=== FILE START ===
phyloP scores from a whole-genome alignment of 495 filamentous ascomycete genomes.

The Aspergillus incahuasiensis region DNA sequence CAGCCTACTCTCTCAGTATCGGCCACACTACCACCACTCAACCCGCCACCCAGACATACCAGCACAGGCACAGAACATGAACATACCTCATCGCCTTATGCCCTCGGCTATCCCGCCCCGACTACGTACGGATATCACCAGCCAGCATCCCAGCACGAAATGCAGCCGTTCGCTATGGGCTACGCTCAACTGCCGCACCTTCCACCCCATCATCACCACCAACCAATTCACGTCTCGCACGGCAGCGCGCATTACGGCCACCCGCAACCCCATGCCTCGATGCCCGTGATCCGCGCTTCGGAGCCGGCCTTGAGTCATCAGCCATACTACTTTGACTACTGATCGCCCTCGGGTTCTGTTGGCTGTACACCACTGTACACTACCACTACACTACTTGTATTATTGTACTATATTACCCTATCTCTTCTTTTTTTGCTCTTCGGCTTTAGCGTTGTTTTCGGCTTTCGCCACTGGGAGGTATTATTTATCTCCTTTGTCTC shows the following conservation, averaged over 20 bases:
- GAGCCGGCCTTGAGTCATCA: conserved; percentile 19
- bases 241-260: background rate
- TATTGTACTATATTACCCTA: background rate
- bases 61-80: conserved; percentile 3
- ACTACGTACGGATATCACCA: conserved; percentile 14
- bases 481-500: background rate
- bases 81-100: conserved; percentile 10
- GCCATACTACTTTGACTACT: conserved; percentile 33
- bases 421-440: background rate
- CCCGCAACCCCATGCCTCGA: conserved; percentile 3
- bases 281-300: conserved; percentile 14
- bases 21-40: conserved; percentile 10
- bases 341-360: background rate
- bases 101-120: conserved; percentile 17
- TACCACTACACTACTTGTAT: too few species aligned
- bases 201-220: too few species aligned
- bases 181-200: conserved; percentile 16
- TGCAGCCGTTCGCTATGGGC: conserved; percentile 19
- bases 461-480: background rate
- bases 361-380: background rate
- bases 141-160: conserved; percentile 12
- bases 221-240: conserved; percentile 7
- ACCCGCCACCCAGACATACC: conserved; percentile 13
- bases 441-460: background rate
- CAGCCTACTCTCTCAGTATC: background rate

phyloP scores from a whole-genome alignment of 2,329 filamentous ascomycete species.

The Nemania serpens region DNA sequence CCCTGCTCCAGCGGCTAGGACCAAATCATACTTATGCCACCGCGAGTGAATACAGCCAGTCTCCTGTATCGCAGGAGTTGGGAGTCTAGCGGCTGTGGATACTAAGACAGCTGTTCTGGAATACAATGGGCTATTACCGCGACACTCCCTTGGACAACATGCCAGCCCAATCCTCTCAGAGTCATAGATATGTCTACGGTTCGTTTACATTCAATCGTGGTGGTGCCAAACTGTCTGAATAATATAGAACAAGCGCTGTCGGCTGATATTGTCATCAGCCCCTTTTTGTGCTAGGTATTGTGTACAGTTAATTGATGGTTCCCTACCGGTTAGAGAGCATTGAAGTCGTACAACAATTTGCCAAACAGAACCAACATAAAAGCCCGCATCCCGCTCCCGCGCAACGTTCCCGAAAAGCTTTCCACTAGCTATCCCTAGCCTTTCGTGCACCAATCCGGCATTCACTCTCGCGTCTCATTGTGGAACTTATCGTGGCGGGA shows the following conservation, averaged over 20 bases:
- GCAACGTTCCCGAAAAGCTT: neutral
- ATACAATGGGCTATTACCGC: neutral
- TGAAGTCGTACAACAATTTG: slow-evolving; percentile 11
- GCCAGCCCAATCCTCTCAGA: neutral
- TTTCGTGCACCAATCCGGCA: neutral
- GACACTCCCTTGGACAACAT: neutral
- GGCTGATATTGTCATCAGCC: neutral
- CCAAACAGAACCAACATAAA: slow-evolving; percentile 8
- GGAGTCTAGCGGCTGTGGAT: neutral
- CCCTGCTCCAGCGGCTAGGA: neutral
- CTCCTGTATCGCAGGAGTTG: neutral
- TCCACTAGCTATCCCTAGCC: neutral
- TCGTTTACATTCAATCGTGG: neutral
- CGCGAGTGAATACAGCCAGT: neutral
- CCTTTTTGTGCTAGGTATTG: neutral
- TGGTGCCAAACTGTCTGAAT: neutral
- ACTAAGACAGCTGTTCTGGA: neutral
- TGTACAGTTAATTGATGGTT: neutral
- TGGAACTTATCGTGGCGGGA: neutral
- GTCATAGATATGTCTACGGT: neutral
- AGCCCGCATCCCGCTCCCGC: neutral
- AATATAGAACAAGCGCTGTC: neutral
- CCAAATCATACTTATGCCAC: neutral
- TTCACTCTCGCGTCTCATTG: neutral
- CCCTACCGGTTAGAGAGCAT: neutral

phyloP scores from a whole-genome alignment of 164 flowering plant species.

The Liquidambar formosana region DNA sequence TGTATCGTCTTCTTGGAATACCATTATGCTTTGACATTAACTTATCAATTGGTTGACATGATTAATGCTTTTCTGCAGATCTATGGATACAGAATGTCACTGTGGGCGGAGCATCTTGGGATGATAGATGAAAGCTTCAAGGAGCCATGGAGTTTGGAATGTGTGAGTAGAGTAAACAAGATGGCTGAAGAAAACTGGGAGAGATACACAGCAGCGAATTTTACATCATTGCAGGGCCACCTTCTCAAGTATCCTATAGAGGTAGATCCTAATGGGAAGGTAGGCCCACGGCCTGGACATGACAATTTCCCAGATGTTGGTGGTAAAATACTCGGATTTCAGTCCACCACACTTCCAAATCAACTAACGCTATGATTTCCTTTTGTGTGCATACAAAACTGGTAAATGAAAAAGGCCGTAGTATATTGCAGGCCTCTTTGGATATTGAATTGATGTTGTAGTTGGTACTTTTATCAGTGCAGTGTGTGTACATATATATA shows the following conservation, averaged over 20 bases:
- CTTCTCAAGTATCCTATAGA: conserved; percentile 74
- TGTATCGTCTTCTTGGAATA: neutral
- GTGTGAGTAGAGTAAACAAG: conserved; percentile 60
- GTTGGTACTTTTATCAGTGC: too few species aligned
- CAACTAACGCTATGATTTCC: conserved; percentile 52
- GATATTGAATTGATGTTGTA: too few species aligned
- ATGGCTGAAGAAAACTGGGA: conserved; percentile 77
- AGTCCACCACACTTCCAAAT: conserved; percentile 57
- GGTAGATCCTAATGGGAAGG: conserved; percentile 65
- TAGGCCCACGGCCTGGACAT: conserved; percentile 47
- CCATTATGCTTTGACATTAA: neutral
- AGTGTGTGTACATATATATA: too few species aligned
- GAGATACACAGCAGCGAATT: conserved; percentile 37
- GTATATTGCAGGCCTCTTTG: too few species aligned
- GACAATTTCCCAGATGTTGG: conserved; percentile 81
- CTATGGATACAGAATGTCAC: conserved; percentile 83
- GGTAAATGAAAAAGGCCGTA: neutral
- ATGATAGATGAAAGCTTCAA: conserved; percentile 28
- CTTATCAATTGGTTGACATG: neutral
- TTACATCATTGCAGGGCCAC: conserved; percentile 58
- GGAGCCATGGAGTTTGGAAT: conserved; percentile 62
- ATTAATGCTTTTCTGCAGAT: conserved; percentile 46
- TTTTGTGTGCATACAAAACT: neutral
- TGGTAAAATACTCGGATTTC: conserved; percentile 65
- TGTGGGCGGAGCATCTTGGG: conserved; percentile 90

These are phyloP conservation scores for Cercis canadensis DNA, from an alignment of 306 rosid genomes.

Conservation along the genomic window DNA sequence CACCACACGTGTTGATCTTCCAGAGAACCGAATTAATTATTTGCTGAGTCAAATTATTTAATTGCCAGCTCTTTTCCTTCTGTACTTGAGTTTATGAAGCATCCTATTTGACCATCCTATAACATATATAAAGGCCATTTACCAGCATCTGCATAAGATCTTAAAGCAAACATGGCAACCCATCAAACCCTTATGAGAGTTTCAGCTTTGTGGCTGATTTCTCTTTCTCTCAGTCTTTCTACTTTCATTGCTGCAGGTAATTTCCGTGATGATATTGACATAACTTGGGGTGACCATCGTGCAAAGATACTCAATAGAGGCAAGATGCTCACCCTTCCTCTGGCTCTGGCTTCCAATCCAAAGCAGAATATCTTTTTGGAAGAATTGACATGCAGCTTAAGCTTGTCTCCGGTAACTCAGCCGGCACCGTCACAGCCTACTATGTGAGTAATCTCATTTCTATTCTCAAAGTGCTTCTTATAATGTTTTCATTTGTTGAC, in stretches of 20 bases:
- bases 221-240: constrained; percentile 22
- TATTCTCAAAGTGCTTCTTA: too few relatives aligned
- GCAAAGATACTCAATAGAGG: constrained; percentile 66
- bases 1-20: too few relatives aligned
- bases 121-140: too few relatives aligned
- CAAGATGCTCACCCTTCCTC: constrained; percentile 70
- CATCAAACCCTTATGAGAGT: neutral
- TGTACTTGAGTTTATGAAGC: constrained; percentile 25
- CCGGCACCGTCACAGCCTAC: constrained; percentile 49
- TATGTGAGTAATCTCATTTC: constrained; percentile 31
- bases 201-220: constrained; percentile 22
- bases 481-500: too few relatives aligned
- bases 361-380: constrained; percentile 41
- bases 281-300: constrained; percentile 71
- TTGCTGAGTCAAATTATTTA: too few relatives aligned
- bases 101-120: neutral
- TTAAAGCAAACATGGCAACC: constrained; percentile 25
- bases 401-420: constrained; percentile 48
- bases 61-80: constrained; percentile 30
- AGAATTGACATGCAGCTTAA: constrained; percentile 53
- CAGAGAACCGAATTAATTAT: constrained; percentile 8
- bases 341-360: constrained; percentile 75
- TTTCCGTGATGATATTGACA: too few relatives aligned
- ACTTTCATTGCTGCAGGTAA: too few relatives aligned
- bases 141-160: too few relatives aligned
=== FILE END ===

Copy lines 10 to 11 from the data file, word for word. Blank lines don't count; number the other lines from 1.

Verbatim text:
- GCCATACTACTTTGACTACT: conserved; percentile 33
- bases 421-440: background rate